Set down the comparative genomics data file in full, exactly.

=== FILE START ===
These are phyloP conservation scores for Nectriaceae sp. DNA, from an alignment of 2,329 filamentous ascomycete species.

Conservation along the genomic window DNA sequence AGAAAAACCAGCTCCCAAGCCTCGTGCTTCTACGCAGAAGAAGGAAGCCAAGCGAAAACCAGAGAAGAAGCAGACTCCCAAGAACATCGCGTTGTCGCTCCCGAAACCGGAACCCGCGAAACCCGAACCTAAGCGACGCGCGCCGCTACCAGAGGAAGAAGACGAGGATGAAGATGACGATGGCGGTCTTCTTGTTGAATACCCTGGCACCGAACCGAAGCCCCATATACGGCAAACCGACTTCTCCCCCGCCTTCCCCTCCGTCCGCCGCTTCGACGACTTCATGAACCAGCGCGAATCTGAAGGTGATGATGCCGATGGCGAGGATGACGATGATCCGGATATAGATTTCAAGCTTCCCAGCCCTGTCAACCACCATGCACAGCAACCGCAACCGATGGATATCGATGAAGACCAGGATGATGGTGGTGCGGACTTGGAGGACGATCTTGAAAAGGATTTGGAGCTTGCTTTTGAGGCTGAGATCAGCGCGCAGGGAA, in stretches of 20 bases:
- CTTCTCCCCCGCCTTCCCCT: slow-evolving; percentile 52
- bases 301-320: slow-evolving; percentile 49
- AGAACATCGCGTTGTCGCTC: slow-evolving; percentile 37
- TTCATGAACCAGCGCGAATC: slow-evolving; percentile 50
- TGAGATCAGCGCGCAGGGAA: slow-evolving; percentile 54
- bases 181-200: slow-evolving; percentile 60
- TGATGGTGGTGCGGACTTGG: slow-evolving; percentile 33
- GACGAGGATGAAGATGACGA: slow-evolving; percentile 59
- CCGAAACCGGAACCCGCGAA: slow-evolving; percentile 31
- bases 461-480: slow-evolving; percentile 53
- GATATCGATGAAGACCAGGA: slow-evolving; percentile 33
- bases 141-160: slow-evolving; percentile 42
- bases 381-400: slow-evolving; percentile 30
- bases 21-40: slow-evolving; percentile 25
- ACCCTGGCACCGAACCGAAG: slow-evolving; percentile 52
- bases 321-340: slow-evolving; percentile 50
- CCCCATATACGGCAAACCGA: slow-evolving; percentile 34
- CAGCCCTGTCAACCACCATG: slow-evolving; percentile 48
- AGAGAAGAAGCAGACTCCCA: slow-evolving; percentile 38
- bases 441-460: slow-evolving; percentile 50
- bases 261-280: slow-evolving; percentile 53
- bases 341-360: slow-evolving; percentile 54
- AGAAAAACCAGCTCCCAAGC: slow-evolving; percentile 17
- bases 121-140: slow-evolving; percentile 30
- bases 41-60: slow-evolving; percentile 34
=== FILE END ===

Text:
These are phyloP conservation scores for Nectriaceae sp. DNA, from an alignment of 2,329 filamentous ascomycete species.

Conservation along the genomic window DNA sequence AGAAAAACCAGCTCCCAAGCCTCGTGCTTCTACGCAGAAGAAGGAAGCCAAGCGAAAACCAGAGAAGAAGCAGACTCCCAAGAACATCGCGTTGTCGCTCCCGAAACCGGAACCCGCGAAACCCGAACCTAAGCGACGCGCGCCGCTACCAGAGGAAGAAGACGAGGATGAAGATGACGATGGCGGTCTTCTTGTTGAATACCCTGGCACCGAACCGAAGCCCCATATACGGCAAACCGACTTCTCCCCCGCCTTCCCCTCCGTCCGCCGCTTCGACGACTTCATGAACCAGCGCGAATCTGAAGGTGATGATGCCGATGGCGAGGATGACGATGATCCGGATATAGATTTCAAGCTTCCCAGCCCTGTCAACCACCATGCACAGCAACCGCAACCGATGGATATCGATGAAGACCAGGATGATGGTGGTGCGGACTTGGAGGACGATCTTGAAAAGGATTTGGAGCTTGCTTTTGAGGCTGAGATCAGCGCGCAGGGAA, in stretches of 20 bases:
- CTTCTCCCCCGCCTTCCCCT: slow-evolving; percentile 52
- bases 301-320: slow-evolving; percentile 49
- AGAACATCGCGTTGTCGCTC: slow-evolving; percentile 37
- TTCATGAACCAGCGCGAATC: slow-evolving; percentile 50
- TGAGATCAGCGCGCAGGGAA: slow-evolving; percentile 54
- bases 181-200: slow-evolving; percentile 60
- TGATGGTGGTGCGGACTTGG: slow-evolving; percentile 33
- GACGAGGATGAAGATGACGA: slow-evolving; percentile 59
- CCGAAACCGGAACCCGCGAA: slow-evolving; percentile 31
- bases 461-480: slow-evolving; percentile 53
- GATATCGATGAAGACCAGGA: slow-evolving; percentile 33
- bases 141-160: slow-evolving; percentile 42
- bases 381-400: slow-evolving; percentile 30
- bases 21-40: slow-evolving; percentile 25
- ACCCTGGCACCGAACCGAAG: slow-evolving; percentile 52
- bases 321-340: slow-evolving; percentile 50
- CCCCATATACGGCAAACCGA: slow-evolving; percentile 34
- CAGCCCTGTCAACCACCATG: slow-evolving; percentile 48
- AGAGAAGAAGCAGACTCCCA: slow-evolving; percentile 38
- bases 441-460: slow-evolving; percentile 50
- bases 261-280: slow-evolving; percentile 53
- bases 341-360: slow-evolving; percentile 54
- AGAAAAACCAGCTCCCAAGC: slow-evolving; percentile 17
- bases 121-140: slow-evolving; percentile 30
- bases 41-60: slow-evolving; percentile 34